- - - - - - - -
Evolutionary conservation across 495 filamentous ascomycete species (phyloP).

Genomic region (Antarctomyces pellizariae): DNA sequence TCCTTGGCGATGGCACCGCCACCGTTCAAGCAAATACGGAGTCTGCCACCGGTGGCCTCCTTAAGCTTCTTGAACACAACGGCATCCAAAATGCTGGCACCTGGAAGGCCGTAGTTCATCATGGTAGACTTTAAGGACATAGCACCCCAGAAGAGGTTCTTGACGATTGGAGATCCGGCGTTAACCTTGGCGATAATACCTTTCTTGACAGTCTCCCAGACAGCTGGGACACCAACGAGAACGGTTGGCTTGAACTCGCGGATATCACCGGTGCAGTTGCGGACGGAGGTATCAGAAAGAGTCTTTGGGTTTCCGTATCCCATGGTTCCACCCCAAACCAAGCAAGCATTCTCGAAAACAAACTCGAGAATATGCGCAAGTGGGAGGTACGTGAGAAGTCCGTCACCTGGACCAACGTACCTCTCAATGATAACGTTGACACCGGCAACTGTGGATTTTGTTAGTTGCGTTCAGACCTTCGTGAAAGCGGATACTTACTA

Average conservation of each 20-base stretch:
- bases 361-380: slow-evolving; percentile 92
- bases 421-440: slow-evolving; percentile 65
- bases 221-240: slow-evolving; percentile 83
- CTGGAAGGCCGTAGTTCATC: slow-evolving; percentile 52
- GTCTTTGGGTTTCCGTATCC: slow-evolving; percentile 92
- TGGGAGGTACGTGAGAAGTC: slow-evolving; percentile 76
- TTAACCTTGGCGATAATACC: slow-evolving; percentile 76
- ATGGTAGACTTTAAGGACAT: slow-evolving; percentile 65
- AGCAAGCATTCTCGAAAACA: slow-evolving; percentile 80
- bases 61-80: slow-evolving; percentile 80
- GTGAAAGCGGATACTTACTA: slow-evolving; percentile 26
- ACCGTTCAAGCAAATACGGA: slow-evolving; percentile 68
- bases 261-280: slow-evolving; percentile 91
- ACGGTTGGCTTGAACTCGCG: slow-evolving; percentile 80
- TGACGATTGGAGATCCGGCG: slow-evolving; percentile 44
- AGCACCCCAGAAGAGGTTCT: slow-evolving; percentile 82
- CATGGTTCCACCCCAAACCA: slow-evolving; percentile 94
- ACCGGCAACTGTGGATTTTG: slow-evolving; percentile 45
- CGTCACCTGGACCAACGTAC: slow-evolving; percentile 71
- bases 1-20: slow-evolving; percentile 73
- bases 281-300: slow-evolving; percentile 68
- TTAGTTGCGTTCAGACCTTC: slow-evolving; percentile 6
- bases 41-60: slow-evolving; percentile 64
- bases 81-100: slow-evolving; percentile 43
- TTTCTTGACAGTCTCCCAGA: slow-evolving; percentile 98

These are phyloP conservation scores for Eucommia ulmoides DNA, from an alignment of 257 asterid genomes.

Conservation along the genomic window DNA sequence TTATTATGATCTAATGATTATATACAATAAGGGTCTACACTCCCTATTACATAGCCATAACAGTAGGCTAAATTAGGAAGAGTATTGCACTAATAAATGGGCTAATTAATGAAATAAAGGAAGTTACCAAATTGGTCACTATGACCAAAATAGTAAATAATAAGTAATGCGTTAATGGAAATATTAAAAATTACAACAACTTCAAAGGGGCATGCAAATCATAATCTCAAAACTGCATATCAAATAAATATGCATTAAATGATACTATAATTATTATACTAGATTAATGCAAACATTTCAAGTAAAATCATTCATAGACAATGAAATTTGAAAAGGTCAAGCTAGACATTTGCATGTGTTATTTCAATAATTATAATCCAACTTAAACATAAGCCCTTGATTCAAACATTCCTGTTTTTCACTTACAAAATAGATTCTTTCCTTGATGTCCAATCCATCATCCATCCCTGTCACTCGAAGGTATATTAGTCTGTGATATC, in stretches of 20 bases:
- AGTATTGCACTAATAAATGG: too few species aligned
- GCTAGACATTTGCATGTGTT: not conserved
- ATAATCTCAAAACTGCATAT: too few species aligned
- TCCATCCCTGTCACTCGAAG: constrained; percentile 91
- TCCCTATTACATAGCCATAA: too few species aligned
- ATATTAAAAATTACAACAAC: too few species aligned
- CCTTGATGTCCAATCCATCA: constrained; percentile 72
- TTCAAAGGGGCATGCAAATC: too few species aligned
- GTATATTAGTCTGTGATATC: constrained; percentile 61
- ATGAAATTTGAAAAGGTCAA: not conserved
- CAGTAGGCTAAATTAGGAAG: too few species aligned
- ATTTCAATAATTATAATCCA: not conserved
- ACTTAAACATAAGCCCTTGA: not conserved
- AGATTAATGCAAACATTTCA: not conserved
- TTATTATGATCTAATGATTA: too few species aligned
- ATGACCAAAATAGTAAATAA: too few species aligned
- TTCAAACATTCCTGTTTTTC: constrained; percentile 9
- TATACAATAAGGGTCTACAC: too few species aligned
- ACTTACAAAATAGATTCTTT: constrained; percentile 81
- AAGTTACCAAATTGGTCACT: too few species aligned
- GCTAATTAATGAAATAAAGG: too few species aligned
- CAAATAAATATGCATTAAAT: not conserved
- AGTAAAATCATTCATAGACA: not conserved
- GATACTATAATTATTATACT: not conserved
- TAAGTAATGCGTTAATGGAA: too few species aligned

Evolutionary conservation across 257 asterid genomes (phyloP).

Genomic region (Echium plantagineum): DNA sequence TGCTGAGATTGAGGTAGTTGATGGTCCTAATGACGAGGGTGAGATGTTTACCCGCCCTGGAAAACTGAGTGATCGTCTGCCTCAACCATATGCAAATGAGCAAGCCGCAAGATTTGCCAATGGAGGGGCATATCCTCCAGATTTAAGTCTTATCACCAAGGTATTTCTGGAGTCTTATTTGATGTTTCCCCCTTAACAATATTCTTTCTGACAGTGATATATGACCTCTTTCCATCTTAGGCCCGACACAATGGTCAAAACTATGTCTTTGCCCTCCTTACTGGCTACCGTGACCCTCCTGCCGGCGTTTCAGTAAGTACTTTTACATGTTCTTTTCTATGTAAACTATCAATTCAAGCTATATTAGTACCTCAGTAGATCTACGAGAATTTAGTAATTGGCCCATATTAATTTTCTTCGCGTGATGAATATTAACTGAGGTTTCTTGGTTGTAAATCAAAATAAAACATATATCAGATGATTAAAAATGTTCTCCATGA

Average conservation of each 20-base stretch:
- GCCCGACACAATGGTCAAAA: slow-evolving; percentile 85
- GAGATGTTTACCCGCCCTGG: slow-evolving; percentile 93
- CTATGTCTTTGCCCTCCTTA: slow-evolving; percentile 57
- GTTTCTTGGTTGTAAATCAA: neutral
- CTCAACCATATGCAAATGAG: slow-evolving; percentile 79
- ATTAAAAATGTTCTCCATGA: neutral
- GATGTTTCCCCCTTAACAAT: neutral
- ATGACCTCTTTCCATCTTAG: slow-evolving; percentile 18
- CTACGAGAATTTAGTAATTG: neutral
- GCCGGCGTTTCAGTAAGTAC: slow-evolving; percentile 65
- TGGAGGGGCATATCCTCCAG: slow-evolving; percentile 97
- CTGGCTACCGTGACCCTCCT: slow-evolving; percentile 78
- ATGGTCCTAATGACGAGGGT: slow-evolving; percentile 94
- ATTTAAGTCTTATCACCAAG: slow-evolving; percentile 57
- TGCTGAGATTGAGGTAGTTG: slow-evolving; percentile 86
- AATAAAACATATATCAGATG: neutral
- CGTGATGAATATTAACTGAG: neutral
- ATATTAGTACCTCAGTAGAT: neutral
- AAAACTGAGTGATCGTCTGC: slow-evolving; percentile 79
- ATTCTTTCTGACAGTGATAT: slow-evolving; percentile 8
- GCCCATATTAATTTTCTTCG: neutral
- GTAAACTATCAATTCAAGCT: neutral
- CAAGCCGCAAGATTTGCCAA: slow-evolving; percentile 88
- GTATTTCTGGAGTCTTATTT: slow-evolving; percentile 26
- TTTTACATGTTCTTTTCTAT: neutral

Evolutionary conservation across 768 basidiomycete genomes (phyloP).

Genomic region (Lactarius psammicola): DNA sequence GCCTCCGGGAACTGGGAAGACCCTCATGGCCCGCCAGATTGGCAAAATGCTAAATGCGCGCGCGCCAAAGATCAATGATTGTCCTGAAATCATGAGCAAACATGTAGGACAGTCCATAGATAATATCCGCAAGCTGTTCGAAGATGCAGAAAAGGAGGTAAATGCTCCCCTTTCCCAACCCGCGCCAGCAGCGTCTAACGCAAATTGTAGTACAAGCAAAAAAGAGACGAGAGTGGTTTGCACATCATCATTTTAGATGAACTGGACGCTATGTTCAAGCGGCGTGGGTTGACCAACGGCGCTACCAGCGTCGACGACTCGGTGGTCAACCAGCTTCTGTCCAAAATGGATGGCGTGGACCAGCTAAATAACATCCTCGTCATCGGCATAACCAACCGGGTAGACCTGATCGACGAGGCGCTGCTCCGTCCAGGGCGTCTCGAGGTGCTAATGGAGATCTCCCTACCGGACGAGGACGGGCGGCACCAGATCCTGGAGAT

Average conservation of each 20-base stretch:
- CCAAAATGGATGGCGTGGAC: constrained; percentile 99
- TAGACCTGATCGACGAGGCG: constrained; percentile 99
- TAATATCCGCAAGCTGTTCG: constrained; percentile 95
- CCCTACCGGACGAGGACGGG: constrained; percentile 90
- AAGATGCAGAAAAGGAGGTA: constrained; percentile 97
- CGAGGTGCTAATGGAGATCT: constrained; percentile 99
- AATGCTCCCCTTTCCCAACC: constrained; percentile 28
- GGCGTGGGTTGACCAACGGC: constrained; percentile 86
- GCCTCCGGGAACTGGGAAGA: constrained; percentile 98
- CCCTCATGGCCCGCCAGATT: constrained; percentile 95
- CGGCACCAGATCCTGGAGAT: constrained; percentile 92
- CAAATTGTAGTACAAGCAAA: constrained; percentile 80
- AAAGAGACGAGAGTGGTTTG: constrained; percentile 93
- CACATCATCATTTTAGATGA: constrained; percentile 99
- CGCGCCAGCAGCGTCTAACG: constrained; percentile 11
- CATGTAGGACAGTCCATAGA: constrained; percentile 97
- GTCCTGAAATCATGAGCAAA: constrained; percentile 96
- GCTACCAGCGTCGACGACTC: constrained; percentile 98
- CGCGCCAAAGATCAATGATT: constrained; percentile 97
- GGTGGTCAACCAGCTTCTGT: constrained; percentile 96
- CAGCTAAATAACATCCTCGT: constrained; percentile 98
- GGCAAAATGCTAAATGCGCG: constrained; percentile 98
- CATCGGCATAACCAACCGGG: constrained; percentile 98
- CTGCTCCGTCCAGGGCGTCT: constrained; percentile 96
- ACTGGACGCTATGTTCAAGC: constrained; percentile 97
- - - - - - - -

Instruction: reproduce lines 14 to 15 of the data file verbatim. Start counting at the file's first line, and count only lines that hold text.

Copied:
- GTGAAAGCGGATACTTACTA: slow-evolving; percentile 26
- ACCGTTCAAGCAAATACGGA: slow-evolving; percentile 68